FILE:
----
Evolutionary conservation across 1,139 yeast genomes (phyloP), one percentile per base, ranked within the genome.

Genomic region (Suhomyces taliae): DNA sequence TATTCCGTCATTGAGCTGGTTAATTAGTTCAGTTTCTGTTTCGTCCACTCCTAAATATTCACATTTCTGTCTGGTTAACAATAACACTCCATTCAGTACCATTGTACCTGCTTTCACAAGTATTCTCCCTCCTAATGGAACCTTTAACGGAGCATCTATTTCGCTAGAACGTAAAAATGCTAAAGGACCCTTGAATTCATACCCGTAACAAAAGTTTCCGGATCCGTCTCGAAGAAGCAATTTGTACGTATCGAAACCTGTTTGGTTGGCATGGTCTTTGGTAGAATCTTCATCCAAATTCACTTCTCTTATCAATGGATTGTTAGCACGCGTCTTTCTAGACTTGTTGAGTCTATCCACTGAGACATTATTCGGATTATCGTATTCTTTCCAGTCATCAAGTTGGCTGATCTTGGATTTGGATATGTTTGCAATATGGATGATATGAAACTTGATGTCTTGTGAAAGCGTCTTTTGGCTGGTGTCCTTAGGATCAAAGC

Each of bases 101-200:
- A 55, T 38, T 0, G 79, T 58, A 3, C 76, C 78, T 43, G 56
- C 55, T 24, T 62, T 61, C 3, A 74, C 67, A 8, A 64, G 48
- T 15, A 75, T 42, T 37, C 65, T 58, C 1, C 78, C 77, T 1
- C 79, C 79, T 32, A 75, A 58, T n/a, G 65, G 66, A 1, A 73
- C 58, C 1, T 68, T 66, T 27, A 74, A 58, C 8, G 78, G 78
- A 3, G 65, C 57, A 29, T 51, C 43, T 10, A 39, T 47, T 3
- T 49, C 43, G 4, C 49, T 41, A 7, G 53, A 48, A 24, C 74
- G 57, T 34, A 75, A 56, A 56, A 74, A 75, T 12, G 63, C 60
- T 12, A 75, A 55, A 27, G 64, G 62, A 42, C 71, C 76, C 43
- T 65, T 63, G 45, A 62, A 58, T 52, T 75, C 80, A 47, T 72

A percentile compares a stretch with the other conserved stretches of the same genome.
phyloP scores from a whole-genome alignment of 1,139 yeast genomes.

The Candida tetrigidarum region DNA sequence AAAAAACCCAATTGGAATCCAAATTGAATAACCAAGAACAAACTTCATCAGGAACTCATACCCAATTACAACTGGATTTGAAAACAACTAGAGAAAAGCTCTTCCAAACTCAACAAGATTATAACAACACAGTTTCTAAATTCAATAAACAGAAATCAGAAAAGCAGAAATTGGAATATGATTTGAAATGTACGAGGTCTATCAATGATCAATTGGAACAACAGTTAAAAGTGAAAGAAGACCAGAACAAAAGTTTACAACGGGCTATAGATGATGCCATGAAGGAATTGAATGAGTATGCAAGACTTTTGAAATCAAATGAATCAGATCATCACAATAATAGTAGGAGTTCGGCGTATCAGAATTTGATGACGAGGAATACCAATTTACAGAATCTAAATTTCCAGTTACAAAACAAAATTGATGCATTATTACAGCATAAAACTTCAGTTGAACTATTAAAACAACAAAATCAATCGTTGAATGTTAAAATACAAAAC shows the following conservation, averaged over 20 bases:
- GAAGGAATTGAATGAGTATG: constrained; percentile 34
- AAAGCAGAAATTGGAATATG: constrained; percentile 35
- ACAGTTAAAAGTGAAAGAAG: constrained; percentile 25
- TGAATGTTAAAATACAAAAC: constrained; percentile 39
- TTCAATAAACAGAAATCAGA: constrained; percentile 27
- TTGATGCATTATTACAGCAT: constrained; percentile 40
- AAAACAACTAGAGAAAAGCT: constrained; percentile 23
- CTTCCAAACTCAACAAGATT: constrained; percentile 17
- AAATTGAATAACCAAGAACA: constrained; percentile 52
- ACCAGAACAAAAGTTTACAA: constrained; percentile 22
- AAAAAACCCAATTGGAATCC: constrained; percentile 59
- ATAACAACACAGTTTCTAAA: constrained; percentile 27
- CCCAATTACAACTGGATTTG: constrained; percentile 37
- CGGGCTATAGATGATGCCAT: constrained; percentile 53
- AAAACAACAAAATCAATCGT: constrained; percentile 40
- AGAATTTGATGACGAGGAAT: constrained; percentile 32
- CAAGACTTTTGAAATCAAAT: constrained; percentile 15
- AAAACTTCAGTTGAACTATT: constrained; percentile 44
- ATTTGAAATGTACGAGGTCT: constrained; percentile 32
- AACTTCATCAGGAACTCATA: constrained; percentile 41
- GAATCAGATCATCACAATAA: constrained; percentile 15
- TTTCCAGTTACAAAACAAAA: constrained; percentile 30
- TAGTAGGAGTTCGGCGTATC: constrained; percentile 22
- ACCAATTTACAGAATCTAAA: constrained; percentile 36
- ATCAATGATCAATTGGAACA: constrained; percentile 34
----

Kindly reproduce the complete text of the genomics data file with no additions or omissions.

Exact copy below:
Evolutionary conservation across 1,139 yeast genomes (phyloP), one percentile per base, ranked within the genome.

Genomic region (Suhomyces taliae): DNA sequence TATTCCGTCATTGAGCTGGTTAATTAGTTCAGTTTCTGTTTCGTCCACTCCTAAATATTCACATTTCTGTCTGGTTAACAATAACACTCCATTCAGTACCATTGTACCTGCTTTCACAAGTATTCTCCCTCCTAATGGAACCTTTAACGGAGCATCTATTTCGCTAGAACGTAAAAATGCTAAAGGACCCTTGAATTCATACCCGTAACAAAAGTTTCCGGATCCGTCTCGAAGAAGCAATTTGTACGTATCGAAACCTGTTTGGTTGGCATGGTCTTTGGTAGAATCTTCATCCAAATTCACTTCTCTTATCAATGGATTGTTAGCACGCGTCTTTCTAGACTTGTTGAGTCTATCCACTGAGACATTATTCGGATTATCGTATTCTTTCCAGTCATCAAGTTGGCTGATCTTGGATTTGGATATGTTTGCAATATGGATGATATGAAACTTGATGTCTTGTGAAAGCGTCTTTTGGCTGGTGTCCTTAGGATCAAAGC

Each of bases 101-200:
- A 55, T 38, T 0, G 79, T 58, A 3, C 76, C 78, T 43, G 56
- C 55, T 24, T 62, T 61, C 3, A 74, C 67, A 8, A 64, G 48
- T 15, A 75, T 42, T 37, C 65, T 58, C 1, C 78, C 77, T 1
- C 79, C 79, T 32, A 75, A 58, T n/a, G 65, G 66, A 1, A 73
- C 58, C 1, T 68, T 66, T 27, A 74, A 58, C 8, G 78, G 78
- A 3, G 65, C 57, A 29, T 51, C 43, T 10, A 39, T 47, T 3
- T 49, C 43, G 4, C 49, T 41, A 7, G 53, A 48, A 24, C 74
- G 57, T 34, A 75, A 56, A 56, A 74, A 75, T 12, G 63, C 60
- T 12, A 75, A 55, A 27, G 64, G 62, A 42, C 71, C 76, C 43
- T 65, T 63, G 45, A 62, A 58, T 52, T 75, C 80, A 47, T 72

A percentile compares a stretch with the other conserved stretches of the same genome.
phyloP scores from a whole-genome alignment of 1,139 yeast genomes.

The Candida tetrigidarum region DNA sequence AAAAAACCCAATTGGAATCCAAATTGAATAACCAAGAACAAACTTCATCAGGAACTCATACCCAATTACAACTGGATTTGAAAACAACTAGAGAAAAGCTCTTCCAAACTCAACAAGATTATAACAACACAGTTTCTAAATTCAATAAACAGAAATCAGAAAAGCAGAAATTGGAATATGATTTGAAATGTACGAGGTCTATCAATGATCAATTGGAACAACAGTTAAAAGTGAAAGAAGACCAGAACAAAAGTTTACAACGGGCTATAGATGATGCCATGAAGGAATTGAATGAGTATGCAAGACTTTTGAAATCAAATGAATCAGATCATCACAATAATAGTAGGAGTTCGGCGTATCAGAATTTGATGACGAGGAATACCAATTTACAGAATCTAAATTTCCAGTTACAAAACAAAATTGATGCATTATTACAGCATAAAACTTCAGTTGAACTATTAAAACAACAAAATCAATCGTTGAATGTTAAAATACAAAAC shows the following conservation, averaged over 20 bases:
- GAAGGAATTGAATGAGTATG: constrained; percentile 34
- AAAGCAGAAATTGGAATATG: constrained; percentile 35
- ACAGTTAAAAGTGAAAGAAG: constrained; percentile 25
- TGAATGTTAAAATACAAAAC: constrained; percentile 39
- TTCAATAAACAGAAATCAGA: constrained; percentile 27
- TTGATGCATTATTACAGCAT: constrained; percentile 40
- AAAACAACTAGAGAAAAGCT: constrained; percentile 23
- CTTCCAAACTCAACAAGATT: constrained; percentile 17
- AAATTGAATAACCAAGAACA: constrained; percentile 52
- ACCAGAACAAAAGTTTACAA: constrained; percentile 22
- AAAAAACCCAATTGGAATCC: constrained; percentile 59
- ATAACAACACAGTTTCTAAA: constrained; percentile 27
- CCCAATTACAACTGGATTTG: constrained; percentile 37
- CGGGCTATAGATGATGCCAT: constrained; percentile 53
- AAAACAACAAAATCAATCGT: constrained; percentile 40
- AGAATTTGATGACGAGGAAT: constrained; percentile 32
- CAAGACTTTTGAAATCAAAT: constrained; percentile 15
- AAAACTTCAGTTGAACTATT: constrained; percentile 44
- ATTTGAAATGTACGAGGTCT: constrained; percentile 32
- AACTTCATCAGGAACTCATA: constrained; percentile 41
- GAATCAGATCATCACAATAA: constrained; percentile 15
- TTTCCAGTTACAAAACAAAA: constrained; percentile 30
- TAGTAGGAGTTCGGCGTATC: constrained; percentile 22
- ACCAATTTACAGAATCTAAA: constrained; percentile 36
- ATCAATGATCAATTGGAACA: constrained; percentile 34